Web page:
تهدید درد اثرات بافت اجتماعی بر روی گزارش شفاهی درد و حالت چهره را تحت تاثیر قرار می دهد
|کد مقاله||سال انتشار||مقاله انگلیسی||ترجمه فارسی||تعداد کلمات|
|37778||2009||9 صفحه PDF||سفارش دهید||محاسبه نشده|
Publisher : Elsevier - Science Direct (الزویر - ساینس دایرکت)
Journal : Behaviour Research and Therapy, Volume 47, Issue 9, September 2009, Pages 774–782
Abstract Current theoretical models of pain catastrophizing have diverging predictions regarding the role of social context and perceived threat on pain expression. The communal coping model of catastrophizing predicts that high pain catastrophizers display more pain expression in the presence of another, regardless of the threat value of the pain, while a cognitive appraisal model predicts high pain catastrophizers to express more pain when pain has increased threat value, regardless of social context. A 2 × 2 factorial design was used to test the validity of both predictions. Healthy participants with varying levels of pain catastrophizing were exposed to a cold pressor task, consisting of a 60 s immersion and 60 s recovery period. Interestingly, the immersion results revealed that beyond and independent from the effects of pain catastrophizing, the effect of threat on verbal pain report and facial expression was dependent on social context and vice versa. In a threatening context, perceived threat of pain mediated the inhibitory effect of social presence on pain expression, suggesting that the observer acted as a safety signal. In the recovery period, social presence enhanced facial expression, but only when no threat was induced. The results are discussed in terms of the dynamic interaction between social context and threat appraisals.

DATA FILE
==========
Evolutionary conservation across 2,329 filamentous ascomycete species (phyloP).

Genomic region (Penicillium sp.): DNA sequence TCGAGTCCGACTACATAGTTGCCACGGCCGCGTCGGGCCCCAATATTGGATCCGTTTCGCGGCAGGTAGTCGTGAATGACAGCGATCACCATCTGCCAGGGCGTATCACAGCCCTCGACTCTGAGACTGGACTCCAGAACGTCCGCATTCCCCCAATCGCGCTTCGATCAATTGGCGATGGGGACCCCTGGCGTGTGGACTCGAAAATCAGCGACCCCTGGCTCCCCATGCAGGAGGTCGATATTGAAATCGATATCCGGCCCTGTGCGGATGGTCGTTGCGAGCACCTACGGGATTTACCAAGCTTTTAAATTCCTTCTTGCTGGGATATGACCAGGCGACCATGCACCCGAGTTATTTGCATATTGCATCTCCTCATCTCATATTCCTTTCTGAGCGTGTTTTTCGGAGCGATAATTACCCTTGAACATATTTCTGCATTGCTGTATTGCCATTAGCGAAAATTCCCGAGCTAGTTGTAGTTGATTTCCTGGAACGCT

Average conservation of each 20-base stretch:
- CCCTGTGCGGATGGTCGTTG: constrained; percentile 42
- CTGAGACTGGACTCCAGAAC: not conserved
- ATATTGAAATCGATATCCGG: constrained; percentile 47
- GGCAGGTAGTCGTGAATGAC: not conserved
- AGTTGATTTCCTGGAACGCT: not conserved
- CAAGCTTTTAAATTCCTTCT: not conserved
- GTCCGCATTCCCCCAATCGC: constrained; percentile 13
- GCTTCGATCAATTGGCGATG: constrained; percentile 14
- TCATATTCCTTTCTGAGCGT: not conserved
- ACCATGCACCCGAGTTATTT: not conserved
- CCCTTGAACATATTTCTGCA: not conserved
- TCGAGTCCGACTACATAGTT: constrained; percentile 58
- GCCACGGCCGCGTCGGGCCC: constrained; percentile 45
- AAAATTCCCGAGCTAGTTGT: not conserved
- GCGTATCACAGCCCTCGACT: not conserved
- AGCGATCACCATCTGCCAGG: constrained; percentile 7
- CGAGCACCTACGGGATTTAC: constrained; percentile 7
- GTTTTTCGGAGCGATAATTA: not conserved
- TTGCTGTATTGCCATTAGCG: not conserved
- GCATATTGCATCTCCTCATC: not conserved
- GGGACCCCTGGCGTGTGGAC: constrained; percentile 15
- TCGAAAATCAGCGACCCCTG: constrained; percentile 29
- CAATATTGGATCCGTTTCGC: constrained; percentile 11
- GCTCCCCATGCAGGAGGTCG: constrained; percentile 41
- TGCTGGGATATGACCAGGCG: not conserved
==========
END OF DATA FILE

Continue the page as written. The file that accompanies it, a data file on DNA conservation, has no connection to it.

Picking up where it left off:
Introduction Pain is a universal experience that affects human beings across the life span, and serves an important protective function. Pain urges to interrupt ongoing activity, to escape the source of threat to the body, and to withdraw for healing to take place (Eccleston & Crombez, 1999). Over the past decade, there has been increasing interest in questions concerning the influence of social context on the experience of pain and associated pain behavior (Keefe and Porter, 2007 and Tait, 2007). Traditionally, the role of social context was framed in social modeling (Craig, 1978) and operant conditioning processes (Fordyce, 1976). Indeed, important others have been shown to influence the experience of pain and how pain is expressed (Craig, 1975, Hadjistavropoulos and Craig, 2002 and Turkat and Guise, 1983). These studies seem to suggest that punishing responses are associated with inhibited expression of verbal and non-verbal pain behavior, while empathic responses are associated with behaviors of greater magnitude (Flor et al., 2002, Jolliffe and Nicholas, 2004 and Lousberg et al., 1992). More recently, individual differences in the way how pain is catastrophically interpreted have also been examined in a social context of a refined communal coping model (CCM) (Lackner and Gurtman, 2004, Sullivan et al., 2001 and Thorn et al., 2003). Pain catastrophizing has been conceptualized as a way of eliciting empathic responses from others (Sullivan et al., 2004, Sullivan et al., 2001, Thorn et al., 2004 and Thorn et al., 2003). The CCM predicts that high pain catastrophizers will express pain in especially in the presence of others, because they feel vulnerable and feel the need to seek support from others through the expression of pain. Evidence for the CCM is provided by Sullivan et al. (2004) who showed that during a cold pressor task, healthy subjects scoring high on pain catastrophizing displayed more pain expression in the presence of a neutral observer as compared those who performed the task alone. For the low pain catastrophizers, social context did not affect their pain expression during the pain task. Using a similar experimental pain task, Vervoort and colleagues found children high in pain catastrophizing displayed equal amounts of pain behavior in the presence of both of their parent and a stranger. Their low catastrophizing counterpart, however, were found to express significantly less pain in the presence of a stranger as compared to the presence of own their parent (Vervoort et al., 2008). Of interest, however, is that studies finding support for CCM have not varied the threat value of the noxious stimulus. Indeed, a number of investigations have shown that threatening information about pain influences pain intensity and pain tolerance (Arntz and Claassens, 2004, Jackson et al., 2005 and Vlaeyen et al., 1995). The central thesis of a cognitive appraisal model (CAM) is that idiosyncratic interpretation of a stimulus determines how strongly it is perceived, and which affect it elicits. The CAM assumes that individuals who catastrophize about pain habitually assign increased threat value to innocuous stimuli, thereby experiencing increased pain-related fear. There is accumulating evidence that catastrophic interpretations of pain produce increased pain-related fear and associated escape, avoidance and safety seeking behaviors, both in experimental and clinical settings (Lethem, Slade, Troup, & Bentley, 1983), for a review, see (Vlaeyen & Linton, 2000). Although the role of the social context is not specified in the CAM it is arguable that certain social contexts might represent safety cues that signal to the individual that imminent threat will be reduced (e.g. (Lohr et al., 2007 and Tang et al., 2007)). To our knowledge, no studies exist that have manipulated both the threat value of the pain as well as the social presence during a pain task in one single experiment. Manipulations of threat and social presence afford an interesting opportunity to examine competing predictions of CCM and CAM, and to elucidate the relative contribution of the threat value of pain and the presence of a neutral observer in subjects with varying levels of pain catastrophizing. Because both models are not specified in terms of the dependent variable, we decided to include a verbal and non-verbal measure of pain expression in the current study. This is also in line with the recommendation to use both kinds of measures in the assessment of pain because of their unique informational value (Hadjistavropoulos & Craig, 2002). A comparison of CCM and CAM models of pain catastrophizing is not only of theoretical importance, but also has potential clinical implications as tailored and specific treatment of patients who score high on pain catastrophizing are scarce (Thorn et al., 2002 and Thorn et al., 2007). Additionally, current exposure-based treatments for patients with increased pain-related fear have not explicitly addressed the involvement of the social context (Leeuw et al., 2008 and Vlaeyen et al., 2001).